Health Entertainment is Here
Updated: Aug 18
It’s incredible what we will do if we have the right story. Imagine playing a game where you are tasked with capturing unique monster creatures and battling them against your friends and family in AR? And what if that game not only provided you with hours of entertainment, but also improved your health? That’s what happened with Pokemon GO. The worldwide phenomenon had people of all backgrounds immersed in the story of Pokemon, physically searching their surroundings for new digital characters to call their own, while inadvertently increasing their physical activity. And while health media isn’t new, interactive technologies and Hollywood style storytelling has made it easier than ever for us to experience entertainment that we enjoy– with the added benefit of better health.
Health entertainment is entertainment that measurably improves health outcomes. It’s great storytelling that captivates your attention, transporting you into the world of the story, while also having the benefits of better health. Thanks to interactive technologies such as AR/VR/XR, we can experience stories like never before. Now we can leverage our love of stories into something that improves our lives at the physiological level.
You might be thinking, well that sounds a lot like an educational movie, like that video I watched on the Miracle of Life in health class. Yes, health media is not new but there are different degrees of health media and its efficacy on impacting our lives. Health entertainment is the highest level of health media: entertainment that changes behavior. Here are the 4 degrees of health entertainment
Awareness: Entertainment that raises awareness about a health topic. Most educational programs can be found in this category (also known as edu-tainment). Entertainment that is designed to increase awareness is what we can commonly find in classrooms, serious games or content from health providers.
Attitude: Entertainment that changes the way the audience feels about a health topic. We usually see this in character driven narratives, especially in TV and films set in the medical space. Shows like Grey’s Anatomy have been studied for their impact on influencing attitudes on health issues such as breast cancer screenings.
Action: You are motivated to partake in some action related to the health topic, such as calling a hotline number after the screen fades to black. The entertainment — the story– is so compelling, you’re motivated to do something in response. We see this in social impact entertainment, where many entertainment projects have an accompanying social action campaign. When the screen fades to black or a button pops up, the audience is asked to get involved, donate or more. Most importantly, these are one-time actions. The action may catalyze a new passion for an audience member, but the entertainment isn’t designed to support the audience past the consumption of the media.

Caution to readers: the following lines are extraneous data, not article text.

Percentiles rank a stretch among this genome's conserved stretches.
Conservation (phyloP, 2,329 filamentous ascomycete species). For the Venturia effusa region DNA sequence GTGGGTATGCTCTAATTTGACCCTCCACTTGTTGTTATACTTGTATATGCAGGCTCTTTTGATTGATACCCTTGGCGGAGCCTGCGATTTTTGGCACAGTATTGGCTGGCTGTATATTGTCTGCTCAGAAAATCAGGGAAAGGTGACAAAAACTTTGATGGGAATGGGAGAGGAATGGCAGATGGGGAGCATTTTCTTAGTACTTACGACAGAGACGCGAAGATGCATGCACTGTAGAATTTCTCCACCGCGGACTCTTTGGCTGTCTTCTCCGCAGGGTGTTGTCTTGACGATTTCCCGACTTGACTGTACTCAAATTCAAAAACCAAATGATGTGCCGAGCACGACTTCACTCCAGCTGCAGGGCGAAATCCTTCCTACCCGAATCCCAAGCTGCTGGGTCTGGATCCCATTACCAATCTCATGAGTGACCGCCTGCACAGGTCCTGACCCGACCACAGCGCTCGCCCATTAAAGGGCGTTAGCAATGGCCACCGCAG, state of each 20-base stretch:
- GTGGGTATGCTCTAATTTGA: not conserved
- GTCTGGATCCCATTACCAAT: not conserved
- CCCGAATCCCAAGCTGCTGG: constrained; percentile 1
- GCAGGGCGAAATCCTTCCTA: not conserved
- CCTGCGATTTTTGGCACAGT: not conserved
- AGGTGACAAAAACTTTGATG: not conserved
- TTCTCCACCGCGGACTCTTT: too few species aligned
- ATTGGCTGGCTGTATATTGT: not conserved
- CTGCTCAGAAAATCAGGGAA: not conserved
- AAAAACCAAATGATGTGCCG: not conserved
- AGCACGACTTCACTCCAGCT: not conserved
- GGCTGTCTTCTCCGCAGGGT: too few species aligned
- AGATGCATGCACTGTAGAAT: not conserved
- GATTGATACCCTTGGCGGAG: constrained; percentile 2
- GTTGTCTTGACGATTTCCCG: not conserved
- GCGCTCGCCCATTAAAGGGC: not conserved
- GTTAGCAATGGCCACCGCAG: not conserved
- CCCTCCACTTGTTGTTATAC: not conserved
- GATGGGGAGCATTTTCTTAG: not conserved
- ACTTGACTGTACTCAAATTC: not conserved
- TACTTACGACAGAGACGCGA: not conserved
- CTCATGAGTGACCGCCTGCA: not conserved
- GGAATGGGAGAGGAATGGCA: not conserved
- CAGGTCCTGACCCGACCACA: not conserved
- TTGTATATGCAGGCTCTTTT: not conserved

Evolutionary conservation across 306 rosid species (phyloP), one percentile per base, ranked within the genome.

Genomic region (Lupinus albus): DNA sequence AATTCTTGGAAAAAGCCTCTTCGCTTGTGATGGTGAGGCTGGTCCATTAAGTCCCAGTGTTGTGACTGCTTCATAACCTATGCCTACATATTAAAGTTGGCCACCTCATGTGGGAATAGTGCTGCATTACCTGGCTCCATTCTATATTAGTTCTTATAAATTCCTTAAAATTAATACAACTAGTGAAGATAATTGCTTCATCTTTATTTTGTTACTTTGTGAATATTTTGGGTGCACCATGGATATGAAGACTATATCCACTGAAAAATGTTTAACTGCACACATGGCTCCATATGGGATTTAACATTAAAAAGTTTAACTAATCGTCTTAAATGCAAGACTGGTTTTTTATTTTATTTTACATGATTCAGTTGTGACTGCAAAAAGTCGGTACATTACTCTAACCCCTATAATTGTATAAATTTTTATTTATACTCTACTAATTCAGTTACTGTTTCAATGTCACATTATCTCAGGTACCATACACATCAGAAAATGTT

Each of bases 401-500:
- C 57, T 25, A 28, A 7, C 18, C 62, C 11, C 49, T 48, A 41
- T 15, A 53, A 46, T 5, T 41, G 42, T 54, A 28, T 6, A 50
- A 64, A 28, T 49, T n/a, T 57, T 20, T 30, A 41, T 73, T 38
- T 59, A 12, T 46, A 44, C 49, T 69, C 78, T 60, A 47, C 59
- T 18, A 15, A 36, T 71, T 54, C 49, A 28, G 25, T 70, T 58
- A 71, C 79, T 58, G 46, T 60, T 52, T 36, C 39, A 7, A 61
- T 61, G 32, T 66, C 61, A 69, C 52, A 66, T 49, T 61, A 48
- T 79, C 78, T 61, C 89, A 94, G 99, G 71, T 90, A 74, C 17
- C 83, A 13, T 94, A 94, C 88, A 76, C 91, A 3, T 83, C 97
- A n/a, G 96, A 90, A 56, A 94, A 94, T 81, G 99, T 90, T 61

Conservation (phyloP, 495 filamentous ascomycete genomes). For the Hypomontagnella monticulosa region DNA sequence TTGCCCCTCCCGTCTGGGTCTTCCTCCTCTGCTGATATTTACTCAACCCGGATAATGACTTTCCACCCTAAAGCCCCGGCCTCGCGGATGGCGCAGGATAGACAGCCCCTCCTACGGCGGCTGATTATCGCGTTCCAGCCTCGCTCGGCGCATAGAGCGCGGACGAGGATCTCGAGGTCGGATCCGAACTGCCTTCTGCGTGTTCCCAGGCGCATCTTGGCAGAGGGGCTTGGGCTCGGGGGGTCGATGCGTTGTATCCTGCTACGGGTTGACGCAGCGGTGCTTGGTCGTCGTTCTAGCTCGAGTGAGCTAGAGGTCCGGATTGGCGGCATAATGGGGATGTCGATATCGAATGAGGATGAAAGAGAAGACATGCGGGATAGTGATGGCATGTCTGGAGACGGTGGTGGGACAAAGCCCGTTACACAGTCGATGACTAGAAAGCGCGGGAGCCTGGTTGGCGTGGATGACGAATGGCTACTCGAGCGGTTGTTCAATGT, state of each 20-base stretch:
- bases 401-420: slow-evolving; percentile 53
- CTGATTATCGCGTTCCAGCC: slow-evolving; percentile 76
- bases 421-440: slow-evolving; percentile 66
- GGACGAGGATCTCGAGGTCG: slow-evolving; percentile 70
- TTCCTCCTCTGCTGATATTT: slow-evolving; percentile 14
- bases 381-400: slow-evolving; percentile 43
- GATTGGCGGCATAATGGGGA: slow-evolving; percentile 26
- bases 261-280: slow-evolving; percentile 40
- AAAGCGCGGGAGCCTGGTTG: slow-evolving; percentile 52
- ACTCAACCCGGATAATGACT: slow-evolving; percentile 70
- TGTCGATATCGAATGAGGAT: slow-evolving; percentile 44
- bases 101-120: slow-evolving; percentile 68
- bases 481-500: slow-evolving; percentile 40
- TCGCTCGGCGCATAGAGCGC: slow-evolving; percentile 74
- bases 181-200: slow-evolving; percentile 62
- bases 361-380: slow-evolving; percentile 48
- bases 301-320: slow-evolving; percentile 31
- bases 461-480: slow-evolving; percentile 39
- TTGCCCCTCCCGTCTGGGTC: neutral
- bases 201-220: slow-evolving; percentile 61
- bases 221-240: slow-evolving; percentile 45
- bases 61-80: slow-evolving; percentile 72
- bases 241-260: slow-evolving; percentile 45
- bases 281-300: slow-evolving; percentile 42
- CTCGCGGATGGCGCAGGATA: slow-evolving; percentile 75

Behavior Change: Entertainment that induces repeated action, compounding in measurable behavior change that can impact the physiology of the audience. The entertainment activates and improves the audience’s self efficacy. Pokemon GO is the best example of this, where an AR mobile game was found to increase physical activity for players across demographics.
The most successful health entertainment projects aren’t even recognizable as a health intervention or health product. Instead, the health outcomes are a by-product or side-effect of the entertainment. Because the entertainment is so compelling, audiences aren’t even aware that they may be improving their health by playing a game or watching a TV show.
Health Entertainment commonly targets exercise and physical activities, but thanks to interactive technologies we’re seeing the therapeutic benefits of health entertainment for chronic conditions. Akili Interactive has the first FDA approved video game for ADHD treatment, while Lumiopia has been approved to treat amblyopia. More use cases are being studied everyday, but I see the real potential for health entertainment is not another gamified digital therapeutic, but an easily accessible, well-loved entertainment experience, like Sesame Street or Star Trek; a fan worthy experience that uses interactive technology to captivate audiences and improve their health.
Moving beyond raising awareness or changing attitudes, our favorite stories and characters will be the catalyst for sustained behavior change. With health entertainment, we can finally leverage our love of stories to improve our health and scale healing.
Health entertainment is here and it’s only going to get better. How are you going to use entertainment to improve health outcomes?
Ari Mostov is health entertainment producer and health innovation strategist. She uses her entertainment expertise to improve health outcomes and works with health companies to create a new narrative for health. Learn more www.wellplay.world